Beware of RoboCall Credit Card Debt Reduction Scam – AFL Financial Services Settles With FTC

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Telemarketers call all the time.  They call you when you’re at dinner, watching your favorite TV show, or when you’re trying to have an important conversation with someone.  Annoying? Sure, but for the most part we realize they are just trying to do their jobs. However, not all telemarketers are well-intentioned folks.  The FTC recently settled with a group of telemarketers who were swindling customers through robocalling efforts centered around debt relief.  

The claims for these types of scams are always quite substantial.  The scam in question in this federal case was run by a company that often used the name AFL Financial Services, or AFL. For $995, the consumer could get assistance from the company that could drastically reduce their credit card interest rates and thus save them “lots of money”.  However, it wasn’t long before consumers learned that the company did not actually provide any money-saving services.

The program also falsely claimed that customers should see a drastic reduction in their debt, but if they did not, they would receive a refund.  During the investigation, authorities concluded that the scam took in about $13 million from their customers, but no refunds were ever issued.

Though it is good news that this robocalling operation was shut down, there are many other robocalling scams that are operating in America and throughout the world.  Each of these scams could take in tens of thousands of customers and millions of dollars in revenue from unsuspecting customers.

How the Robocalling Scam Worked

From a customer’s perspective, the calls start out innocently enough.  As the recorded message tells you that you can lower your interest rates, most debtors begin to imagine and prepare for all of the money they will save and the changes they would be able to make to their monthly budgets, with the help of the service. One of the warning signs of the offer was that the callers usually did not know the names of the banks where the cards were, and they have little to no interest in what the rates on those cards were, but yet could still guarantee that they would lower them significantly.  In this and many similar scams, the caller is more concerned with trying to get you to pay money to get your debt diminished.

Because the plan sounds so intriguing, it is no surprise that people are drawn to it, however, you should consider what a scam sounds like and how to discern what programs are worth doing and which will likely just result in a waste of time and money.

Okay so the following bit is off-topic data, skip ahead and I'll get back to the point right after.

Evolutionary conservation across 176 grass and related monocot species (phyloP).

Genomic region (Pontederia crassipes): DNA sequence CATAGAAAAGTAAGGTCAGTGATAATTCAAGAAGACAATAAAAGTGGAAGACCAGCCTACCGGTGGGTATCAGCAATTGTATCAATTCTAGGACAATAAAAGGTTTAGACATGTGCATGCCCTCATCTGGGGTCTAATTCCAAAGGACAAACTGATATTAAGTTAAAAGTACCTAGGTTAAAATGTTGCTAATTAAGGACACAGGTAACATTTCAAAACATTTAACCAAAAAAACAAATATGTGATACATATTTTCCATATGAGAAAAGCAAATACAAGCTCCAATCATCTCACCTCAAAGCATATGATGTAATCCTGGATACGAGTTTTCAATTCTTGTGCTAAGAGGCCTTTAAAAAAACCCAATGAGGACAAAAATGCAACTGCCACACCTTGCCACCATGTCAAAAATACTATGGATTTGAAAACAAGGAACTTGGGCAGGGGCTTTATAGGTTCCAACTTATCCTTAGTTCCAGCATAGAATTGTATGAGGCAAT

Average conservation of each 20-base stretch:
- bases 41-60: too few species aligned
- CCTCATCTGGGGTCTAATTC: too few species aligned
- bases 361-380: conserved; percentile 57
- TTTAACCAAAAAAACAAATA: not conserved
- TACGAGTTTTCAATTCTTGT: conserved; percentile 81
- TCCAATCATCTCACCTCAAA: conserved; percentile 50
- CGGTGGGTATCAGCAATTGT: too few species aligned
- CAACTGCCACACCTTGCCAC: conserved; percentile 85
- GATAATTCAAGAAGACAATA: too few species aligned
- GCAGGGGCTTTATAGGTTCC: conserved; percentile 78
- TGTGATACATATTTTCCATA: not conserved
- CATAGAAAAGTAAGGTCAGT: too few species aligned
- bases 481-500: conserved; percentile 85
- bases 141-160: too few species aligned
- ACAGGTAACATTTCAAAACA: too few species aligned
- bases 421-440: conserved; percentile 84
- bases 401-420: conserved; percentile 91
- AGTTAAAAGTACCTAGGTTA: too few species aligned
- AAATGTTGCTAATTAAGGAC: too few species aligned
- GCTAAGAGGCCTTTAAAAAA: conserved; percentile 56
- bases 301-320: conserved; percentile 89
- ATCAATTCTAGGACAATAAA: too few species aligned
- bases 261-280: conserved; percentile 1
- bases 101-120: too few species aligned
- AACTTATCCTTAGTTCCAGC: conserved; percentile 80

How to Avoid Scams When Choosing Debt Management Services

First, you want to use a program that guides you through the debt-management process.  This means that a credit counselor will show you how to negotiate with your creditors, or they will negotiate on your behalf.  If there is anything that causes a problem for consumers, it is the idea that some systems could be legitimate.  You won’t know until you try, but, when you find a program that makes sense for you, you will likely not be robocalled constantly.  This is because they are gunning for your confidence and your money as hard as possible. When you are contacted, you will also be contacted by a real person and not an answering service.

The next step is to make sure that you have done everything you can do to make the robocalling stop. Yes, you can keep them at bay by not answering the phone, but you should also find a way to get your number on the “Do Not Call” list so you will be able to ensure that unwanted companies are not calling you.

If you fear that you might get pulled in by a good-sounding scam, you should always ask a few things of the person who calls you:

  • 1.  Which bank are you with? (multiple times throughout the call)
  • 2.  How much is this going to cost me?

When you are paying to get your debt erased, you are buying into something that is not real.  Paying for the services of a debt counselor who can show you how to eliminate and repair debt is a good investment in your financial well-being.